Living donor liver transplantation in Budd-Chiari syndrome: a single-center experience.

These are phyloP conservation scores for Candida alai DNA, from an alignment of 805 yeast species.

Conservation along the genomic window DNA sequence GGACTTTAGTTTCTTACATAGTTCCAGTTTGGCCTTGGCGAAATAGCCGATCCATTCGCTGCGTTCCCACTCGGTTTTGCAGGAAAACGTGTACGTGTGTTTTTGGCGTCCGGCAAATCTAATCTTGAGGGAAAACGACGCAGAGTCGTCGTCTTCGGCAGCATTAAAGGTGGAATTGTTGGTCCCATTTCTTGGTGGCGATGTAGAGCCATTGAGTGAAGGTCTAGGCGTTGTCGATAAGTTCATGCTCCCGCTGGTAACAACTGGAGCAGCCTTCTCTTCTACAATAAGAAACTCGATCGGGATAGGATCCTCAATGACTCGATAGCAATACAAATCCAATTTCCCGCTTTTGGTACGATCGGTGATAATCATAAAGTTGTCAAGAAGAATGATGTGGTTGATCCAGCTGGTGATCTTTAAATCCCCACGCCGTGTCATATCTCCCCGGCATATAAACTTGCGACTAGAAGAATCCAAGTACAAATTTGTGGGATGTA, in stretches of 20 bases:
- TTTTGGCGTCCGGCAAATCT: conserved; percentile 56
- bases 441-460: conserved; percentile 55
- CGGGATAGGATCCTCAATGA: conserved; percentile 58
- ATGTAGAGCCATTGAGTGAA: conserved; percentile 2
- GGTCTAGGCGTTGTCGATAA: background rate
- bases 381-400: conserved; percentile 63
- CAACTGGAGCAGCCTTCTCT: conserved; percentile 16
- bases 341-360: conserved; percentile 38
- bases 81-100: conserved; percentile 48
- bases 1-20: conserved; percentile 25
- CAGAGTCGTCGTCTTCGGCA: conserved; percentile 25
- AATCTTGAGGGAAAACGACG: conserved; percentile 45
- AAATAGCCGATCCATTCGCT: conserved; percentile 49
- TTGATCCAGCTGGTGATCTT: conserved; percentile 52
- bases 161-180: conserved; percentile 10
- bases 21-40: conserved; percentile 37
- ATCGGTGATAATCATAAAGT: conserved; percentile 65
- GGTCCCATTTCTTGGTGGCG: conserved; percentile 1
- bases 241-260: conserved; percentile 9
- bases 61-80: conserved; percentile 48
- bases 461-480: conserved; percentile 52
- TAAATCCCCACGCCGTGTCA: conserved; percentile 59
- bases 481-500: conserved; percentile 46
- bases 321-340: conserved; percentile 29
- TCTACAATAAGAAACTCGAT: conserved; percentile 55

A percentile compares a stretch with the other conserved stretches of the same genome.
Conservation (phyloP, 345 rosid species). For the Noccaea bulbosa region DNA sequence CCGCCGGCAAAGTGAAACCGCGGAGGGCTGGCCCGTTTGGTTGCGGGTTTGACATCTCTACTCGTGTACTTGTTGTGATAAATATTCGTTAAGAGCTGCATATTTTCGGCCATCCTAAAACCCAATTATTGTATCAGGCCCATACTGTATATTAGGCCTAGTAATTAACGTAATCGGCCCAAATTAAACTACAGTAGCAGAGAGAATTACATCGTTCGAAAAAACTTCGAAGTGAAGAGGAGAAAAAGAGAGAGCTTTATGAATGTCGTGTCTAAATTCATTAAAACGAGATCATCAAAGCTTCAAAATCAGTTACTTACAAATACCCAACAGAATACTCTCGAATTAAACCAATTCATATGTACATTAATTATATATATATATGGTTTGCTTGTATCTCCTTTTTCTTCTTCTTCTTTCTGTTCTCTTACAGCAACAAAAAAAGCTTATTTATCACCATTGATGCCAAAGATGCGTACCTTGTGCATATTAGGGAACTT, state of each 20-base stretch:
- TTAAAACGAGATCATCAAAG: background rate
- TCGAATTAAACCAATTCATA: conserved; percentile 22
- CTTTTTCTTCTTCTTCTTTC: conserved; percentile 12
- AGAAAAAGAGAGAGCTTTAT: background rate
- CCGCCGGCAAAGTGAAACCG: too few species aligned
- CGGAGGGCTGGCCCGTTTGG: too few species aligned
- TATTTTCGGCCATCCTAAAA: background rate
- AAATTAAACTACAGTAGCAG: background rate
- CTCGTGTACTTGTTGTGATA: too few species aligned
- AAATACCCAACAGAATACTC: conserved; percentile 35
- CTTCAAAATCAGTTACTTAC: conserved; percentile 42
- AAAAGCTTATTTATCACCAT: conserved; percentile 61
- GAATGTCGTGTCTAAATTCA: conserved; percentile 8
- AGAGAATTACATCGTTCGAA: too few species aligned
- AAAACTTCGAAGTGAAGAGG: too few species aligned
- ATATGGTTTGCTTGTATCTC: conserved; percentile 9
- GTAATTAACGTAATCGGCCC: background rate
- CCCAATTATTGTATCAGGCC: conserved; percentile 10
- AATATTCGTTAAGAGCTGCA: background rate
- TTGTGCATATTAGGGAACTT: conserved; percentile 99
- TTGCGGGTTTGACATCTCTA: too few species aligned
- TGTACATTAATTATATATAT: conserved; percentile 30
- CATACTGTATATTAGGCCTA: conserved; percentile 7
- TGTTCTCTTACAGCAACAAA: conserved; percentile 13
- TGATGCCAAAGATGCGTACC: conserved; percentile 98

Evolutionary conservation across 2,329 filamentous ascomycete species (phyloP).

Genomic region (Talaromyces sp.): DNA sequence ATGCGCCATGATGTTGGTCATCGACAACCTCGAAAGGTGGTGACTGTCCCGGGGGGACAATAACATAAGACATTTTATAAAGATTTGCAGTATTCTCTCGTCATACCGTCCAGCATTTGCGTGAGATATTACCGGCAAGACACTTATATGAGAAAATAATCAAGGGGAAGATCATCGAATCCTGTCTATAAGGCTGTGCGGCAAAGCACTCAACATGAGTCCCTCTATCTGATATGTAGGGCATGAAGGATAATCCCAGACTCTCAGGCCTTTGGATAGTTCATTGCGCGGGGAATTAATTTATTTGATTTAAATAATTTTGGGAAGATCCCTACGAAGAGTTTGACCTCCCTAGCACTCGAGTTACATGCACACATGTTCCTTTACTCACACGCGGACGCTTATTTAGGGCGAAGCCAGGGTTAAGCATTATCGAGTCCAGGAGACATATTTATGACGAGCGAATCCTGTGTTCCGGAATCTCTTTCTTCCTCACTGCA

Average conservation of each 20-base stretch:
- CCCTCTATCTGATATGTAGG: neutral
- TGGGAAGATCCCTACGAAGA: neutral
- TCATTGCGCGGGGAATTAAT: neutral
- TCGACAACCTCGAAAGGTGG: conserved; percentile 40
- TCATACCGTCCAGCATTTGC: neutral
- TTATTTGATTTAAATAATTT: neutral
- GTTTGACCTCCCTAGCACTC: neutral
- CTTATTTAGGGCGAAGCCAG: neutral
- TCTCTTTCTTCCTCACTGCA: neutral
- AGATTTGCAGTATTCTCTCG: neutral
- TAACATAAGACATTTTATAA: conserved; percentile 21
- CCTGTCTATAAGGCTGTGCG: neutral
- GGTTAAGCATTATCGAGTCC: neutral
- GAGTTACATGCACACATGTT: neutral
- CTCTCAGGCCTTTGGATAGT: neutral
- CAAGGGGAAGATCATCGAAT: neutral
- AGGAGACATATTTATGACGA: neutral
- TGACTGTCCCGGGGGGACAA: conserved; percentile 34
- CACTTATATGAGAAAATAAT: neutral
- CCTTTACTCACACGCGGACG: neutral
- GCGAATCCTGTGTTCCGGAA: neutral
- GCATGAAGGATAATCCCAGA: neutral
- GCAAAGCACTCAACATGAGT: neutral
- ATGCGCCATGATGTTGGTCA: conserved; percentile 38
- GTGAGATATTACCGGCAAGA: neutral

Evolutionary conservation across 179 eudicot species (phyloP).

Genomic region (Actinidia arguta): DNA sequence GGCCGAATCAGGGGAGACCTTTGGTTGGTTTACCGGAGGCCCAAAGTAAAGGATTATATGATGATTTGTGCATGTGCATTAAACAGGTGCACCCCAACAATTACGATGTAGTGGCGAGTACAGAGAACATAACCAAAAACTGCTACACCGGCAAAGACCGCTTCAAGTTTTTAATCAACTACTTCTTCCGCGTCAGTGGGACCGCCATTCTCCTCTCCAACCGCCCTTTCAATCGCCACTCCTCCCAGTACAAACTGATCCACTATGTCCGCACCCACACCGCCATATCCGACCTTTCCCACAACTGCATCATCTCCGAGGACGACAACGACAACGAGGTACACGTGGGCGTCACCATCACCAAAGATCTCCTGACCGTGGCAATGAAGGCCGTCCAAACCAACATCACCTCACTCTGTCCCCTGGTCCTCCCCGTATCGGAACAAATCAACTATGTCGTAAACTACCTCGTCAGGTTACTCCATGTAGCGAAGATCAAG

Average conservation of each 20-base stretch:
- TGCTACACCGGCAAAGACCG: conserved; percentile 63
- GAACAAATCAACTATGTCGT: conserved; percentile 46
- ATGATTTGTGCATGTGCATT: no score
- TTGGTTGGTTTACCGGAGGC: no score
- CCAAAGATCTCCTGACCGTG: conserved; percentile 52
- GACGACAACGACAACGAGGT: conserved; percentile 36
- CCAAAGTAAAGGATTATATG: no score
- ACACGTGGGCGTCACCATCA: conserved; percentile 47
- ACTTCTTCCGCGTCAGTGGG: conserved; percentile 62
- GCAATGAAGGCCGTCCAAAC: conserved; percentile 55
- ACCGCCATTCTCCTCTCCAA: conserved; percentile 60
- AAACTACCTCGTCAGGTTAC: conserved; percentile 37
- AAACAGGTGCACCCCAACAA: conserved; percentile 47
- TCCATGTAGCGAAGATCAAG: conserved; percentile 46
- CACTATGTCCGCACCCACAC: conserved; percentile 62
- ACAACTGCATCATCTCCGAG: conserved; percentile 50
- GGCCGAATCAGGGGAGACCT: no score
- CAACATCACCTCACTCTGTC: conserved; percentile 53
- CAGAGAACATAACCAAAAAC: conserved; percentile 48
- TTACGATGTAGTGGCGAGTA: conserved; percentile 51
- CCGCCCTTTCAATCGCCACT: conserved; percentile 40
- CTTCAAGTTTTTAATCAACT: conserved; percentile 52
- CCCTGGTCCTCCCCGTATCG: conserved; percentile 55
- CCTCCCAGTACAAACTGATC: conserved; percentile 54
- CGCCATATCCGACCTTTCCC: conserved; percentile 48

ABSTRACT Budd-Chiari syndrome (BCS), which is characterized by hepatic venous outflow obstruction due to occlusion of the major hepatic vein and/or the inferior vena cava (IVC), is rare. Traditionally, a caval resection is advocated for these patients; however, such a maneuver renders living donor liver transplantation (LDLT) impossible. We encountered BCS in 4/377 LDLT patients during a 5-year period (January 2003 to December 2007). This report examine the various surgical modifications in these 4 patients, who underwent to LDLT for BCS. Resection of right hepatic vein (RHV) with an adjacent fibrotic part of the IVC with direct anastomosis of the graft RHV to the IVC was performed in 2 patients. One patient underwent retrohepatic IVC excision and reconstruction with a cryopreserved autologous IVC graft. The fourth patient, with a preexisting mesoatrial shunt for BCS, underwent conversion of this to a RHV atrial shunt. Graft and patient survivals were 100%. There were few complications in either donors or recipients. LDLT for BCS can be performed safely with adequate venous drainage techniques and with anticoagulant therapy and good follow-up for early diagnosis and treatment of recurrence leading to excellent long-term results.